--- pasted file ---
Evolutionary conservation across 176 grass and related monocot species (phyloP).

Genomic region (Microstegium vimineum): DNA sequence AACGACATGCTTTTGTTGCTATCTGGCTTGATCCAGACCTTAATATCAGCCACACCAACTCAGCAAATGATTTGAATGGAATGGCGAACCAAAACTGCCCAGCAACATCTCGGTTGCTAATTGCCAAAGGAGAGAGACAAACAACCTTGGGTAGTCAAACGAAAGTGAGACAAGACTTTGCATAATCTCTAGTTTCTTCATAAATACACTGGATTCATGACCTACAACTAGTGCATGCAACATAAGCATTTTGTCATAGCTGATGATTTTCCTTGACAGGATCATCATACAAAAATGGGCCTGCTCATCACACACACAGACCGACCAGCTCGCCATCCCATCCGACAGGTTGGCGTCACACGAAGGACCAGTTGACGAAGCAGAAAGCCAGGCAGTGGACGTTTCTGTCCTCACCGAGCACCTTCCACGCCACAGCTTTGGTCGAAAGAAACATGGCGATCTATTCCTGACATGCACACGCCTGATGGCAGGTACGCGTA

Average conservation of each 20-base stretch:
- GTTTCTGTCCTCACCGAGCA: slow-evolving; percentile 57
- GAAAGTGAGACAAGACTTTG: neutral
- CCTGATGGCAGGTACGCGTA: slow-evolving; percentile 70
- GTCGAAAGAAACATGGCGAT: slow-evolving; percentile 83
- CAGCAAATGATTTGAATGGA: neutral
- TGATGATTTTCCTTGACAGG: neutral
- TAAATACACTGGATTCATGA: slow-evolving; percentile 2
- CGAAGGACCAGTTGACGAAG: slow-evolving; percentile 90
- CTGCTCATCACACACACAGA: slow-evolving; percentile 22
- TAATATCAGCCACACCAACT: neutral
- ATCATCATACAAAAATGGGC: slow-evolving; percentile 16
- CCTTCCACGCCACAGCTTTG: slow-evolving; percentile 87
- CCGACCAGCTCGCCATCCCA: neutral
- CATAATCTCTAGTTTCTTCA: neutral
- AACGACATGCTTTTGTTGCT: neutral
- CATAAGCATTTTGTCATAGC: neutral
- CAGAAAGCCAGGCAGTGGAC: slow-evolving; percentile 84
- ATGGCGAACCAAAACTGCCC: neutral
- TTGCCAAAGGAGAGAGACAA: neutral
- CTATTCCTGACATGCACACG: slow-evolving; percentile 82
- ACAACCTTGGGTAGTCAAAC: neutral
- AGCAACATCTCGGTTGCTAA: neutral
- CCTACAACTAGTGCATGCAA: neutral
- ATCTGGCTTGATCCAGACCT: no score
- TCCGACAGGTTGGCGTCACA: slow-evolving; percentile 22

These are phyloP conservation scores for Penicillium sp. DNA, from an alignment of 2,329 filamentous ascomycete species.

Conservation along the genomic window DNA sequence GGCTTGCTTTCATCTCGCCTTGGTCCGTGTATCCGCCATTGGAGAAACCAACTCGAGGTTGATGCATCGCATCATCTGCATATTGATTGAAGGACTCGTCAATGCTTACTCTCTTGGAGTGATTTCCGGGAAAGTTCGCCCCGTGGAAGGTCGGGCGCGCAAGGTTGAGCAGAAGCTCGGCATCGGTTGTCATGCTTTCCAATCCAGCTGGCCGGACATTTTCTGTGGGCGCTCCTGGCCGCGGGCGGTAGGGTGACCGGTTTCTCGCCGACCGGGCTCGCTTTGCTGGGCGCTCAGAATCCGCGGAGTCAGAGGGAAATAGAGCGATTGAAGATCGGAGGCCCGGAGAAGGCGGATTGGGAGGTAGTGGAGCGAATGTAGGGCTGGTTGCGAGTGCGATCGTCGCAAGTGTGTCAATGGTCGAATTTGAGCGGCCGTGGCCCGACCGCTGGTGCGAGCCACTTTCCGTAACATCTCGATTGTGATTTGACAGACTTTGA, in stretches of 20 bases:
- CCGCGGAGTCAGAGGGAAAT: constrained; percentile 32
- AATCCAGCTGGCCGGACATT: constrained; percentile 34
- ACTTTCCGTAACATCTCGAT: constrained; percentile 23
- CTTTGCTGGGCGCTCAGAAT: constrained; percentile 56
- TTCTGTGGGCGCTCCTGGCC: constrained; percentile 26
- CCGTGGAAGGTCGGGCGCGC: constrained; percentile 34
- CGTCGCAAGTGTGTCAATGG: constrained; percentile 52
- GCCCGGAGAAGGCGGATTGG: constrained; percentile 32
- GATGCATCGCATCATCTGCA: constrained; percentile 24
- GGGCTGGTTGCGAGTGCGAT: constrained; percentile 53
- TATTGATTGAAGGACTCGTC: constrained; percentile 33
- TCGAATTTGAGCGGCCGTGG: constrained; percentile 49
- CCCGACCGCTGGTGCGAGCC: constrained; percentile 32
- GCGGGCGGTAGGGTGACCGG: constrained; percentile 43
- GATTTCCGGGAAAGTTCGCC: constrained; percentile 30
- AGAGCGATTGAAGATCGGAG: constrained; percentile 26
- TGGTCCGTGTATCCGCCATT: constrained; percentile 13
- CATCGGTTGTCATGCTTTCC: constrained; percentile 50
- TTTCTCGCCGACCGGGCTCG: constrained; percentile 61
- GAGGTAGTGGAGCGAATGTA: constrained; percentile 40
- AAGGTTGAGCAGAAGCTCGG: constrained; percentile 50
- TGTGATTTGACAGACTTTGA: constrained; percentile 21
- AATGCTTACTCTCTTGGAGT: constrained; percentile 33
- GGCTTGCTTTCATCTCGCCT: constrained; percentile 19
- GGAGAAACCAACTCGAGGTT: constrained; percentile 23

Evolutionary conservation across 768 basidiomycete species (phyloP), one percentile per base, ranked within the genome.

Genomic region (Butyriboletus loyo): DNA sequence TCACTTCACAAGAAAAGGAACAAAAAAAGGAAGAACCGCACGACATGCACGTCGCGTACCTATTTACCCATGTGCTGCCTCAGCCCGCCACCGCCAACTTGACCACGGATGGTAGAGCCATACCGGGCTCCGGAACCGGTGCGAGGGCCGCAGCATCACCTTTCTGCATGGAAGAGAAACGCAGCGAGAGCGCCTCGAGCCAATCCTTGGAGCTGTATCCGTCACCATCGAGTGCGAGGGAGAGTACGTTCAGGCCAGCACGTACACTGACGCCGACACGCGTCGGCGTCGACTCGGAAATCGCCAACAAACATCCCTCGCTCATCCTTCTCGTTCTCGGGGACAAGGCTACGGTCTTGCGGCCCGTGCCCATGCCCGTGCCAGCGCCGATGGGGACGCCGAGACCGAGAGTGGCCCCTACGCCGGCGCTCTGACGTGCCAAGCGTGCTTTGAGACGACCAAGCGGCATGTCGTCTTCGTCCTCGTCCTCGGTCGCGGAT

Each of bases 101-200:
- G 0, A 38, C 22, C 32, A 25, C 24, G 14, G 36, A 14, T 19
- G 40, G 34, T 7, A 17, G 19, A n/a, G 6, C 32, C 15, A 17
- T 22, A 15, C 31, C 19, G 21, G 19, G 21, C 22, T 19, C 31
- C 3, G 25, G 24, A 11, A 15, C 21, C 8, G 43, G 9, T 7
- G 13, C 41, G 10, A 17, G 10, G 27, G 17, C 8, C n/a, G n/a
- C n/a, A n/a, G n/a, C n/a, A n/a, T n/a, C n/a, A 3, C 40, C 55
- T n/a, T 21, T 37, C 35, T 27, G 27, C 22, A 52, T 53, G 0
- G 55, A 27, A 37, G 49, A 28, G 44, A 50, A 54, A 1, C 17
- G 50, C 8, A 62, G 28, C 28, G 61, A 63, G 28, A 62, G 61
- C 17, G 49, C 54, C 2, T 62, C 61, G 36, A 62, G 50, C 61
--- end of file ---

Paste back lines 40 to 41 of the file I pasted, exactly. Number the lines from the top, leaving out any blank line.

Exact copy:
- GGGCTGGTTGCGAGTGCGAT: constrained; percentile 53
- TATTGATTGAAGGACTCGTC: constrained; percentile 33